All new parents naturally worry about the health of their newborn infant, and a common problem faced is that of hernia found in preemies. Fortunately being such a common problem, if necessary it can be fixed in the early days or months of life.
Types of Hernia
A hernia is a protrusion of an organ or other internal structure through the wall of the muscle where it does not belong. A hernia will look like a simple lump which is clearly not meant to be there. It will neither be red nor sore in appearance. The two common types of hernia found in preemies are:
This is when the protrusion appears at the site of the umbilical cord. It is often most prominent when the baby coughs, screams or strains. Because of the presence of many organs in the abdominal cavity, a preemie may be at risk of umbilical hernia because of her less well formed bodily structure, dependant on the degree of prematurity. Umbilical hernias are more common in low birth weight babies.
Hernias are often retractable, meaning they can reduce simply when the pressure (i.e. of the screaming) is relieved. Due to the presence of the umbilical cord or stump which is left when the cord drops off, it is sometimes not always obvious that a hernia is present, and it is often only a chance sighting of an unusual lump that alerts parents to something which is not quite normal.
This type of hernia presents in either or both groins. It is rare that both groins herniate at the same time. While the infant grows in the womb, there is an opening between the abdominal cavity and the scrotum that, if born prematurely, may not entirely close, therefore creating a risk that a small loop of bowel may slip (herniate) through the hole, resulting in an inguinal hernia. Inguinal hernias are more common in:
- Preemie infants.
- Those with cystic fibrosis.
- Boys with un-descended testicles.
- In some cases when the urethra opens in an unusual area of the penis.
As with umbilical hernias, the protrusion often occurs when the infant strains. Inguinal hernias can be more obvious to detect as they occupy a smaller space, and when they are prominent there is no mistaking something is not supposed to be there.
Problems Associated With Hernias
It is rare that issues arise with hernias in preemies and other infants; however, the risk is still present, and parents ought to be fully informed of them. Albeit low, there is a risk that hernias can incarcerate, and this usually occurs when the herniated tissue fails to retract back through the hole in the muscle. A strangulated hernia is the most obvious surgical risk. This occurs when pressure is applied to the protruding tissue and blood supply is compromised. The infant is likely to experience severe pain, vomiting and general irritability. In the event that this happens, surgery is the only way to correct the problem. This is then performed as a matter of urgency.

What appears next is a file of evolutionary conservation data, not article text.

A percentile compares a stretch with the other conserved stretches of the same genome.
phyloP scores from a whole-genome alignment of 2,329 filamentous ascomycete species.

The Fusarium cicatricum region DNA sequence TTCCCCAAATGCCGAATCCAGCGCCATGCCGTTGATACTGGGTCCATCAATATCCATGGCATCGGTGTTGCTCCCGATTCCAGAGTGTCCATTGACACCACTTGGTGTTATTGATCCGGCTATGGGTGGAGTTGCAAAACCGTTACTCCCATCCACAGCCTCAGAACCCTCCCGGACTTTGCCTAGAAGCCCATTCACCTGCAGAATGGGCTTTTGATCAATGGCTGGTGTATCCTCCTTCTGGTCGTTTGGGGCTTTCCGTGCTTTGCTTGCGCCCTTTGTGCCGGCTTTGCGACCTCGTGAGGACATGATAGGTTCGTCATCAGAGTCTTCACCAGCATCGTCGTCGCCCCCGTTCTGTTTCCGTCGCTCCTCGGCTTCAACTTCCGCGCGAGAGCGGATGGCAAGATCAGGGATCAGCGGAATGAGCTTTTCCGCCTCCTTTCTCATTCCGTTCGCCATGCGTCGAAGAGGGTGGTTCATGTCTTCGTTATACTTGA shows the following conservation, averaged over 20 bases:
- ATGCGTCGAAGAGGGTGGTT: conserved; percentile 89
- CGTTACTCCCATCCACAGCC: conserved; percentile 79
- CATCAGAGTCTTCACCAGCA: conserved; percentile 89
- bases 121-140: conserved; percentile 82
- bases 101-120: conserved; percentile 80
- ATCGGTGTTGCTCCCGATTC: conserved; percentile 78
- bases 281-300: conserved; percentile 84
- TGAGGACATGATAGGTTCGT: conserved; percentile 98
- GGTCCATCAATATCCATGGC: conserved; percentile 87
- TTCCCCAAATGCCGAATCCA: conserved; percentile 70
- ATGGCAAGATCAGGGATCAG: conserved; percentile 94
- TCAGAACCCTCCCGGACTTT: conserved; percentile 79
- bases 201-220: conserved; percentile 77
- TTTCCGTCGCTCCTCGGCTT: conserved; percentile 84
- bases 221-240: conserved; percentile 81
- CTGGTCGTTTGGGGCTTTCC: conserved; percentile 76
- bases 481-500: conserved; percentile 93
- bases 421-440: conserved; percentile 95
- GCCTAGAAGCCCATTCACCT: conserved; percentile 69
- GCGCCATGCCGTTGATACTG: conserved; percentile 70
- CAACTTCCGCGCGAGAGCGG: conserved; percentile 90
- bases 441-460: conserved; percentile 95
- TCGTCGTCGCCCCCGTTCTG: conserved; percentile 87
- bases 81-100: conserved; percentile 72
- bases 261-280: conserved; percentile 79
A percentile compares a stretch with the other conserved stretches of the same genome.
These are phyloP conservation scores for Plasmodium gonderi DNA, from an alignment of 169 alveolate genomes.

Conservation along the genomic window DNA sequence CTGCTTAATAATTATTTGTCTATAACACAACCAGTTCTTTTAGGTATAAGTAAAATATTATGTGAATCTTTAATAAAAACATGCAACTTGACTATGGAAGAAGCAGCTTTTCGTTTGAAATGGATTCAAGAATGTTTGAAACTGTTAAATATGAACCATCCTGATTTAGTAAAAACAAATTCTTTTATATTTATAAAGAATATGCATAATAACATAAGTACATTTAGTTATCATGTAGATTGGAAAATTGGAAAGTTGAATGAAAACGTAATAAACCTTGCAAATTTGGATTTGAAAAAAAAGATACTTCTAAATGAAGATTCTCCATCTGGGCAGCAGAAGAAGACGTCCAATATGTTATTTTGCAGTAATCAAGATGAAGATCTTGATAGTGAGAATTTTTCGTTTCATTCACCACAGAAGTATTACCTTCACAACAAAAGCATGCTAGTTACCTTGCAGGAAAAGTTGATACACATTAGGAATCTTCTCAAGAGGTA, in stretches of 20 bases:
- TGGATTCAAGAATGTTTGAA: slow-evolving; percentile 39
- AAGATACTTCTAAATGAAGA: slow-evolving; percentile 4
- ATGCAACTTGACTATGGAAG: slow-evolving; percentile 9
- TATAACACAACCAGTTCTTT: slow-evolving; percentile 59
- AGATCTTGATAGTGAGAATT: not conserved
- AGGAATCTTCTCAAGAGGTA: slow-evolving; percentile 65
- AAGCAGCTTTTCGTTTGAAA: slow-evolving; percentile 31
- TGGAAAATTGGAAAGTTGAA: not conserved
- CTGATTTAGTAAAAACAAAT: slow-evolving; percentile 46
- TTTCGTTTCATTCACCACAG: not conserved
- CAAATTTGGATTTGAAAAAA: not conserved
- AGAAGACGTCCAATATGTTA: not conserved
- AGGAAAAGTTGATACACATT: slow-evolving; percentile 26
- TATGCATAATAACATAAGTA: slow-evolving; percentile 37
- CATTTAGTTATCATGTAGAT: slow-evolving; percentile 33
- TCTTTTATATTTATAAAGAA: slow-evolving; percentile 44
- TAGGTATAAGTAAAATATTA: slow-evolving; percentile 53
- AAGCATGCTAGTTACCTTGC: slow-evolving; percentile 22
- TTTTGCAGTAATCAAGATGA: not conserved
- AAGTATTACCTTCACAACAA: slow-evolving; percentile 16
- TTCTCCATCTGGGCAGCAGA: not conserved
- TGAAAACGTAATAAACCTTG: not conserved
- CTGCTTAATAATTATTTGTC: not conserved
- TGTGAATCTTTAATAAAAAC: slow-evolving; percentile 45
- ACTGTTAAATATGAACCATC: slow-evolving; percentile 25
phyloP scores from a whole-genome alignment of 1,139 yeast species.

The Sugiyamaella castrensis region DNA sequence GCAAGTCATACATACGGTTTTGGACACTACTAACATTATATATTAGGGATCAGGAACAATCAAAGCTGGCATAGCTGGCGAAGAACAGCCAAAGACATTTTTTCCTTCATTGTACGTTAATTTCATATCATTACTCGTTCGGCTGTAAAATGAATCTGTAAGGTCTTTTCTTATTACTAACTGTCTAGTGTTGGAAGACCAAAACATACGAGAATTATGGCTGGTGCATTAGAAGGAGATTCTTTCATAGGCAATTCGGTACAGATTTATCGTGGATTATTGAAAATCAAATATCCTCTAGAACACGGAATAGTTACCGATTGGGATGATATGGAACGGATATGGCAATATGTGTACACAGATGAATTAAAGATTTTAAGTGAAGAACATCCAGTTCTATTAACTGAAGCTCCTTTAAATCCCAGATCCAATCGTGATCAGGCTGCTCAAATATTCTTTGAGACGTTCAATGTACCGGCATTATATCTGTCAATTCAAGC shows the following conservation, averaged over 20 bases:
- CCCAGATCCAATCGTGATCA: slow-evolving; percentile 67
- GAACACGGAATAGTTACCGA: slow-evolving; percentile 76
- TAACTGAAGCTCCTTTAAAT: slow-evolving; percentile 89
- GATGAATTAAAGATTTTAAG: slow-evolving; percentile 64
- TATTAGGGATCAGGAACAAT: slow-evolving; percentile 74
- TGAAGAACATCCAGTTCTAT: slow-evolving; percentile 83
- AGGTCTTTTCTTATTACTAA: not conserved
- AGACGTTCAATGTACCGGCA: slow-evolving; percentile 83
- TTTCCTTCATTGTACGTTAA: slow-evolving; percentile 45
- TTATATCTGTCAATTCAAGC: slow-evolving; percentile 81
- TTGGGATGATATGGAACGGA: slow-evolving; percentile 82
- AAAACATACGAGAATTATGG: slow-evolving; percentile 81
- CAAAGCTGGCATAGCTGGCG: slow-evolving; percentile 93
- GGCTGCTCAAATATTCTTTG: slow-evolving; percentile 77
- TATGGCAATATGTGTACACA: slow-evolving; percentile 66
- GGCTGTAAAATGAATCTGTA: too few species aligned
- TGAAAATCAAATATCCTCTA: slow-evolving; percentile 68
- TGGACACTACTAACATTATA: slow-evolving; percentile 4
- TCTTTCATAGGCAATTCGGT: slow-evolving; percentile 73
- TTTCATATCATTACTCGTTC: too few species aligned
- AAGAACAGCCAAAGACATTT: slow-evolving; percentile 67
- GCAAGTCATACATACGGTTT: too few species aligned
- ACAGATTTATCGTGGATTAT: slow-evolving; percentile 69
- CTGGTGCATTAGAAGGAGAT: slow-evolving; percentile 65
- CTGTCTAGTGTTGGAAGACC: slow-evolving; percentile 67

In preemies and other infants if a hernia is present, it will be detected within days or weeks of birth. It is common practice that surgery will be performed to correct the problem, simply because of the small risk of incarceration. The surgery is simple and requires the infant to be in hospital for one day or at the most overnight for observation.
Due to the simplicity and lack of disruption caused, the surgery is often performed when the baby is deemed well and strong enough to cope with it. This is often within the first few months of life. A hernia found in preemies is treated no differently, and therefore infants born early are also expected to have surgery in an early stage.
Alternatives to Surgery
In some cases hernias can be fixed by manual retraction methods. Performed only by an experienced surgeon or pediatrician, it is possible to coax some hernias back into their correct place by manual manipulation. This is often only a temporary measure, and over time hernias do tend to return. Retraction of a hernia can be a short term solution, particularly if an infant (particularly a preemie) is deemed too young to undergo surgery.
Although there has been much controversy in the surgical field regarding elective surgery on infants and preemies, it is nearly always concluded that preventative surgery is far safer than performing emergency surgery. Infection and anesthetic risks are far lower when surgery is planned and well organised. It too gives parents sufficient time to prepare themselves emotionally and practically for what their precious infant is about to go through.